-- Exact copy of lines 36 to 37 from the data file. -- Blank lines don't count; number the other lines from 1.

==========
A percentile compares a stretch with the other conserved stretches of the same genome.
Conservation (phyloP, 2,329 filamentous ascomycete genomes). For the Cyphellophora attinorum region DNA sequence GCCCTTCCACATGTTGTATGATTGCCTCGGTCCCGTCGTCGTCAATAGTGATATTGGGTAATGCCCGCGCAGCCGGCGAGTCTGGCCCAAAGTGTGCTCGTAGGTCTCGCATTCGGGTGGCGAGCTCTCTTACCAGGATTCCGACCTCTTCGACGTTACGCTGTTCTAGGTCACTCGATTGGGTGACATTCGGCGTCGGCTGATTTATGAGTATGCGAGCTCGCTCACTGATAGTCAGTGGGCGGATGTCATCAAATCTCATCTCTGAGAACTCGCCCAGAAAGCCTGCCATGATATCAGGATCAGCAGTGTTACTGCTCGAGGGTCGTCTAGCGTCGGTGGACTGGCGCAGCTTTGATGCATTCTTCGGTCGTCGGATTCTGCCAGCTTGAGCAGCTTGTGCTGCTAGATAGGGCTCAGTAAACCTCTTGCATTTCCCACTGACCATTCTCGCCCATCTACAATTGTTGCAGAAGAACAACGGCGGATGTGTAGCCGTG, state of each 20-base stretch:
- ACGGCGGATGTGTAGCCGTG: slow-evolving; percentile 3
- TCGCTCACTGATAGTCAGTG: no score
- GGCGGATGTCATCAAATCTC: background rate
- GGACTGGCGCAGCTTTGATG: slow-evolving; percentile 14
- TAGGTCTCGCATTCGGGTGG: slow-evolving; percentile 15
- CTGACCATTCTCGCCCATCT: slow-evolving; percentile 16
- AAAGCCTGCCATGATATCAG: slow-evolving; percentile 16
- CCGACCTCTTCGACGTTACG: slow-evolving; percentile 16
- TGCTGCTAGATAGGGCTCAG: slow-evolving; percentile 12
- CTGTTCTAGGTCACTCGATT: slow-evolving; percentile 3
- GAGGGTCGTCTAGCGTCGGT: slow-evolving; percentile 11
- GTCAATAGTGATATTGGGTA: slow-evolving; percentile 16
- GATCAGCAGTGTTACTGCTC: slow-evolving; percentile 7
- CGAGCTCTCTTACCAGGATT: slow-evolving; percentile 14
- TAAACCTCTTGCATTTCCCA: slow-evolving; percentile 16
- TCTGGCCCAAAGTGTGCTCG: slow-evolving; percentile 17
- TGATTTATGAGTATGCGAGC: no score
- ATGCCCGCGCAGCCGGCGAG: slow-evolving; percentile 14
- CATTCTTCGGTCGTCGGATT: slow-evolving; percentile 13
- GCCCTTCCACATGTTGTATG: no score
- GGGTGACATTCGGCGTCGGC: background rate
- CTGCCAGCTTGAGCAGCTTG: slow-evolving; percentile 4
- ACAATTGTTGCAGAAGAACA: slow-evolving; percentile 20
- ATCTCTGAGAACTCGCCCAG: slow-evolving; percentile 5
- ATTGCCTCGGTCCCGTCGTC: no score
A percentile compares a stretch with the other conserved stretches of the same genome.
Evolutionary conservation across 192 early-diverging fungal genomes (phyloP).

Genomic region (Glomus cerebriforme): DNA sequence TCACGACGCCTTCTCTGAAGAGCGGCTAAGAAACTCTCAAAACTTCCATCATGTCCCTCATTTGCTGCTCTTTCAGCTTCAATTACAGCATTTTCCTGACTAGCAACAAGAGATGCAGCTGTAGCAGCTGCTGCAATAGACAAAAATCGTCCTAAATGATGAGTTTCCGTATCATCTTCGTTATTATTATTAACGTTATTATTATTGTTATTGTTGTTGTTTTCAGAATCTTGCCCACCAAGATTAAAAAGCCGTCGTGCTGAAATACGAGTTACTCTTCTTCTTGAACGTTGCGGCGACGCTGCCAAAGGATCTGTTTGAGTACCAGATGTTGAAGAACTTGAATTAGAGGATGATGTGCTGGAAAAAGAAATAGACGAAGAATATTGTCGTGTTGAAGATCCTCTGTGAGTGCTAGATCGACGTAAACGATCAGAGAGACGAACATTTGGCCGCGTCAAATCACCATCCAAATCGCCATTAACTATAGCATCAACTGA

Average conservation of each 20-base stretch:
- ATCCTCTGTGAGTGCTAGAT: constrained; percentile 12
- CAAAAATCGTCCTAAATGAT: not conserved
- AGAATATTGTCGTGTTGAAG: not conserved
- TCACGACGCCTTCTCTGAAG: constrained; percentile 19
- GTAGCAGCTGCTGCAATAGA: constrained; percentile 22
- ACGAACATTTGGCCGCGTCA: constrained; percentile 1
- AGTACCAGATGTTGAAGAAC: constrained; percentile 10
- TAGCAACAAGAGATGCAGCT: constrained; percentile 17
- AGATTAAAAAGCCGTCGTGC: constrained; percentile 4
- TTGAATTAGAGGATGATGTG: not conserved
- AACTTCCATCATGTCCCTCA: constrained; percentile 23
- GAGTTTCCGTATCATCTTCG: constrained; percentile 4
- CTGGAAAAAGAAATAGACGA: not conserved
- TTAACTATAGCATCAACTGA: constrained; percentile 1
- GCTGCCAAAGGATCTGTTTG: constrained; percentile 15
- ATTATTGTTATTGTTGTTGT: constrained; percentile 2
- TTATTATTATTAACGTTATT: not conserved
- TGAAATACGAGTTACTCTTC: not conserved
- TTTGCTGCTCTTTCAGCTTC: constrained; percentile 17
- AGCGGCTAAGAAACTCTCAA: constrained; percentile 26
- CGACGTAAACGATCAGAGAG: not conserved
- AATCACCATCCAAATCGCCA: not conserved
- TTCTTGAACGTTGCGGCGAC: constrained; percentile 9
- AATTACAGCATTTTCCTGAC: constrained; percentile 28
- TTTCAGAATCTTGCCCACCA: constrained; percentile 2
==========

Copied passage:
- GTAGCAGCTGCTGCAATAGA: constrained; percentile 22
- ACGAACATTTGGCCGCGTCA: constrained; percentile 1